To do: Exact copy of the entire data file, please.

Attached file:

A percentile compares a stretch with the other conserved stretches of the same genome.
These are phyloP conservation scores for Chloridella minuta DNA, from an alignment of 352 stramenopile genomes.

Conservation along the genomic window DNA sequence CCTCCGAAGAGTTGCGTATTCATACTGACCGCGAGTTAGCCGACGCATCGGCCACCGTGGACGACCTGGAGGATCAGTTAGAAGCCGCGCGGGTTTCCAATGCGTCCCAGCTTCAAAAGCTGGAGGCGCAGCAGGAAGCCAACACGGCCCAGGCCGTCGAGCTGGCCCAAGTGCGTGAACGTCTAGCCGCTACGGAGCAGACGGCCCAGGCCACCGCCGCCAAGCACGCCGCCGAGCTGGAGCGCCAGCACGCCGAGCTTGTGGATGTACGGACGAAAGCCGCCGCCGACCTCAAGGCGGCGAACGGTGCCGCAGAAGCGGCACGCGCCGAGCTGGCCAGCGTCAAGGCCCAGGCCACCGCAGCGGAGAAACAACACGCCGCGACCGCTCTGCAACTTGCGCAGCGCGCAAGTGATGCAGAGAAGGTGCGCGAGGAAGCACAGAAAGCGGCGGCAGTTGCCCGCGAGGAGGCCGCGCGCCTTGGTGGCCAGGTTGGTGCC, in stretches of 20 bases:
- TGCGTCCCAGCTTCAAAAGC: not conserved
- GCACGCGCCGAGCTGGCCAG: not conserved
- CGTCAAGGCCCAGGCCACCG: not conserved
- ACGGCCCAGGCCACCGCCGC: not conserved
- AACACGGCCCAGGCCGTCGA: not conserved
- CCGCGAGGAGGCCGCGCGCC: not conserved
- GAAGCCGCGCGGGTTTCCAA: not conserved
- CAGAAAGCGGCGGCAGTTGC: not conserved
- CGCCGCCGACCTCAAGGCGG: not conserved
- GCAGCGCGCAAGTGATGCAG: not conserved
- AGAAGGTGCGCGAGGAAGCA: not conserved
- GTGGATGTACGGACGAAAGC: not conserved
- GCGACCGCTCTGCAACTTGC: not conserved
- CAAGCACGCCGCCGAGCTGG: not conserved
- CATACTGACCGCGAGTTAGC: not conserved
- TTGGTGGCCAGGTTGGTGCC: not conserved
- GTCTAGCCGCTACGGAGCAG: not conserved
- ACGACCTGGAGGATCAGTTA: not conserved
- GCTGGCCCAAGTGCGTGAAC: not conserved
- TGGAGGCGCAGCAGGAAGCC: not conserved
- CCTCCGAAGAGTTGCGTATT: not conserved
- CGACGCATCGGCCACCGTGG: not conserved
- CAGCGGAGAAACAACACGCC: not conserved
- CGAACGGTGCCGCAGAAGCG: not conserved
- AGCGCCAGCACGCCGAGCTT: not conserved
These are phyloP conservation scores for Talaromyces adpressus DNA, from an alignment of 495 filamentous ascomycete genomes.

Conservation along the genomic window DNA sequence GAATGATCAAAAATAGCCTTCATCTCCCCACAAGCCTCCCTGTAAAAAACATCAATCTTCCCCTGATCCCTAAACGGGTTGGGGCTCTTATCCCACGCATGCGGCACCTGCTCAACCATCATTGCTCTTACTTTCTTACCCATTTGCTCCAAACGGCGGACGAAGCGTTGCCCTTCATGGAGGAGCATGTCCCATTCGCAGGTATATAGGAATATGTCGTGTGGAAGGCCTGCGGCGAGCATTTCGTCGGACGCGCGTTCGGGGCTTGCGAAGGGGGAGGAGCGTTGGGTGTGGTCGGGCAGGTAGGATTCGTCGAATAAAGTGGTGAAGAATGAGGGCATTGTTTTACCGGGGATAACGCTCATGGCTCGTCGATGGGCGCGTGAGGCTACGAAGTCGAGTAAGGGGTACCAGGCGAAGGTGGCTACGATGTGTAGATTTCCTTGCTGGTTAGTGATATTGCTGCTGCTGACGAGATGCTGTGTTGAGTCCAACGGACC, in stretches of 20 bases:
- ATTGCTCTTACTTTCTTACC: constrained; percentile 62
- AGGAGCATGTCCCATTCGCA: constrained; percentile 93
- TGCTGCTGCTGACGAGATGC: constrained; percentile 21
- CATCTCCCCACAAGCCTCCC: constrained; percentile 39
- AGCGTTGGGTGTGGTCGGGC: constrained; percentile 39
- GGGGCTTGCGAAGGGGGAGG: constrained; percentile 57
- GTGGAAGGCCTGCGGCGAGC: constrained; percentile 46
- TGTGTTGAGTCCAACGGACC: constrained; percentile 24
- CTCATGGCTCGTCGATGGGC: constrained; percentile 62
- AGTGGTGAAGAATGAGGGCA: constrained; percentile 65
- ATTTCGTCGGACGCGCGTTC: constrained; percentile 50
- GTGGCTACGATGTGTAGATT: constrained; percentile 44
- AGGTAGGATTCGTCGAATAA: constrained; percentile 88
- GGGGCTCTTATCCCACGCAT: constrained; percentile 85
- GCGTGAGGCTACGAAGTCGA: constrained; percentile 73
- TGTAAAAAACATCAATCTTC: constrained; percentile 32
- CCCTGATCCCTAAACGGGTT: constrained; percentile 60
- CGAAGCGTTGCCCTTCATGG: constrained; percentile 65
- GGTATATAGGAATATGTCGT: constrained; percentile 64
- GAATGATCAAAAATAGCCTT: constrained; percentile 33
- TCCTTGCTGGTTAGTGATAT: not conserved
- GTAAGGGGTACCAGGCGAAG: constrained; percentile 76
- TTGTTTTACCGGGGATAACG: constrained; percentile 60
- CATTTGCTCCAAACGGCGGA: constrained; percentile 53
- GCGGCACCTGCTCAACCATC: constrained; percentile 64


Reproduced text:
A percentile compares a stretch with the other conserved stretches of the same genome.
These are phyloP conservation scores for Chloridella minuta DNA, from an alignment of 352 stramenopile genomes.

Conservation along the genomic window DNA sequence CCTCCGAAGAGTTGCGTATTCATACTGACCGCGAGTTAGCCGACGCATCGGCCACCGTGGACGACCTGGAGGATCAGTTAGAAGCCGCGCGGGTTTCCAATGCGTCCCAGCTTCAAAAGCTGGAGGCGCAGCAGGAAGCCAACACGGCCCAGGCCGTCGAGCTGGCCCAAGTGCGTGAACGTCTAGCCGCTACGGAGCAGACGGCCCAGGCCACCGCCGCCAAGCACGCCGCCGAGCTGGAGCGCCAGCACGCCGAGCTTGTGGATGTACGGACGAAAGCCGCCGCCGACCTCAAGGCGGCGAACGGTGCCGCAGAAGCGGCACGCGCCGAGCTGGCCAGCGTCAAGGCCCAGGCCACCGCAGCGGAGAAACAACACGCCGCGACCGCTCTGCAACTTGCGCAGCGCGCAAGTGATGCAGAGAAGGTGCGCGAGGAAGCACAGAAAGCGGCGGCAGTTGCCCGCGAGGAGGCCGCGCGCCTTGGTGGCCAGGTTGGTGCC, in stretches of 20 bases:
- TGCGTCCCAGCTTCAAAAGC: not conserved
- GCACGCGCCGAGCTGGCCAG: not conserved
- CGTCAAGGCCCAGGCCACCG: not conserved
- ACGGCCCAGGCCACCGCCGC: not conserved
- AACACGGCCCAGGCCGTCGA: not conserved
- CCGCGAGGAGGCCGCGCGCC: not conserved
- GAAGCCGCGCGGGTTTCCAA: not conserved
- CAGAAAGCGGCGGCAGTTGC: not conserved
- CGCCGCCGACCTCAAGGCGG: not conserved
- GCAGCGCGCAAGTGATGCAG: not conserved
- AGAAGGTGCGCGAGGAAGCA: not conserved
- GTGGATGTACGGACGAAAGC: not conserved
- GCGACCGCTCTGCAACTTGC: not conserved
- CAAGCACGCCGCCGAGCTGG: not conserved
- CATACTGACCGCGAGTTAGC: not conserved
- TTGGTGGCCAGGTTGGTGCC: not conserved
- GTCTAGCCGCTACGGAGCAG: not conserved
- ACGACCTGGAGGATCAGTTA: not conserved
- GCTGGCCCAAGTGCGTGAAC: not conserved
- TGGAGGCGCAGCAGGAAGCC: not conserved
- CCTCCGAAGAGTTGCGTATT: not conserved
- CGACGCATCGGCCACCGTGG: not conserved
- CAGCGGAGAAACAACACGCC: not conserved
- CGAACGGTGCCGCAGAAGCG: not conserved
- AGCGCCAGCACGCCGAGCTT: not conserved
These are phyloP conservation scores for Talaromyces adpressus DNA, from an alignment of 495 filamentous ascomycete genomes.

Conservation along the genomic window DNA sequence GAATGATCAAAAATAGCCTTCATCTCCCCACAAGCCTCCCTGTAAAAAACATCAATCTTCCCCTGATCCCTAAACGGGTTGGGGCTCTTATCCCACGCATGCGGCACCTGCTCAACCATCATTGCTCTTACTTTCTTACCCATTTGCTCCAAACGGCGGACGAAGCGTTGCCCTTCATGGAGGAGCATGTCCCATTCGCAGGTATATAGGAATATGTCGTGTGGAAGGCCTGCGGCGAGCATTTCGTCGGACGCGCGTTCGGGGCTTGCGAAGGGGGAGGAGCGTTGGGTGTGGTCGGGCAGGTAGGATTCGTCGAATAAAGTGGTGAAGAATGAGGGCATTGTTTTACCGGGGATAACGCTCATGGCTCGTCGATGGGCGCGTGAGGCTACGAAGTCGAGTAAGGGGTACCAGGCGAAGGTGGCTACGATGTGTAGATTTCCTTGCTGGTTAGTGATATTGCTGCTGCTGACGAGATGCTGTGTTGAGTCCAACGGACC, in stretches of 20 bases:
- ATTGCTCTTACTTTCTTACC: constrained; percentile 62
- AGGAGCATGTCCCATTCGCA: constrained; percentile 93
- TGCTGCTGCTGACGAGATGC: constrained; percentile 21
- CATCTCCCCACAAGCCTCCC: constrained; percentile 39
- AGCGTTGGGTGTGGTCGGGC: constrained; percentile 39
- GGGGCTTGCGAAGGGGGAGG: constrained; percentile 57
- GTGGAAGGCCTGCGGCGAGC: constrained; percentile 46
- TGTGTTGAGTCCAACGGACC: constrained; percentile 24
- CTCATGGCTCGTCGATGGGC: constrained; percentile 62
- AGTGGTGAAGAATGAGGGCA: constrained; percentile 65
- ATTTCGTCGGACGCGCGTTC: constrained; percentile 50
- GTGGCTACGATGTGTAGATT: constrained; percentile 44
- AGGTAGGATTCGTCGAATAA: constrained; percentile 88
- GGGGCTCTTATCCCACGCAT: constrained; percentile 85
- GCGTGAGGCTACGAAGTCGA: constrained; percentile 73
- TGTAAAAAACATCAATCTTC: constrained; percentile 32
- CCCTGATCCCTAAACGGGTT: constrained; percentile 60
- CGAAGCGTTGCCCTTCATGG: constrained; percentile 65
- GGTATATAGGAATATGTCGT: constrained; percentile 64
- GAATGATCAAAAATAGCCTT: constrained; percentile 33
- TCCTTGCTGGTTAGTGATAT: not conserved
- GTAAGGGGTACCAGGCGAAG: constrained; percentile 76
- TTGTTTTACCGGGGATAACG: constrained; percentile 60
- CATTTGCTCCAAACGGCGGA: constrained; percentile 53
- GCGGCACCTGCTCAACCATC: constrained; percentile 64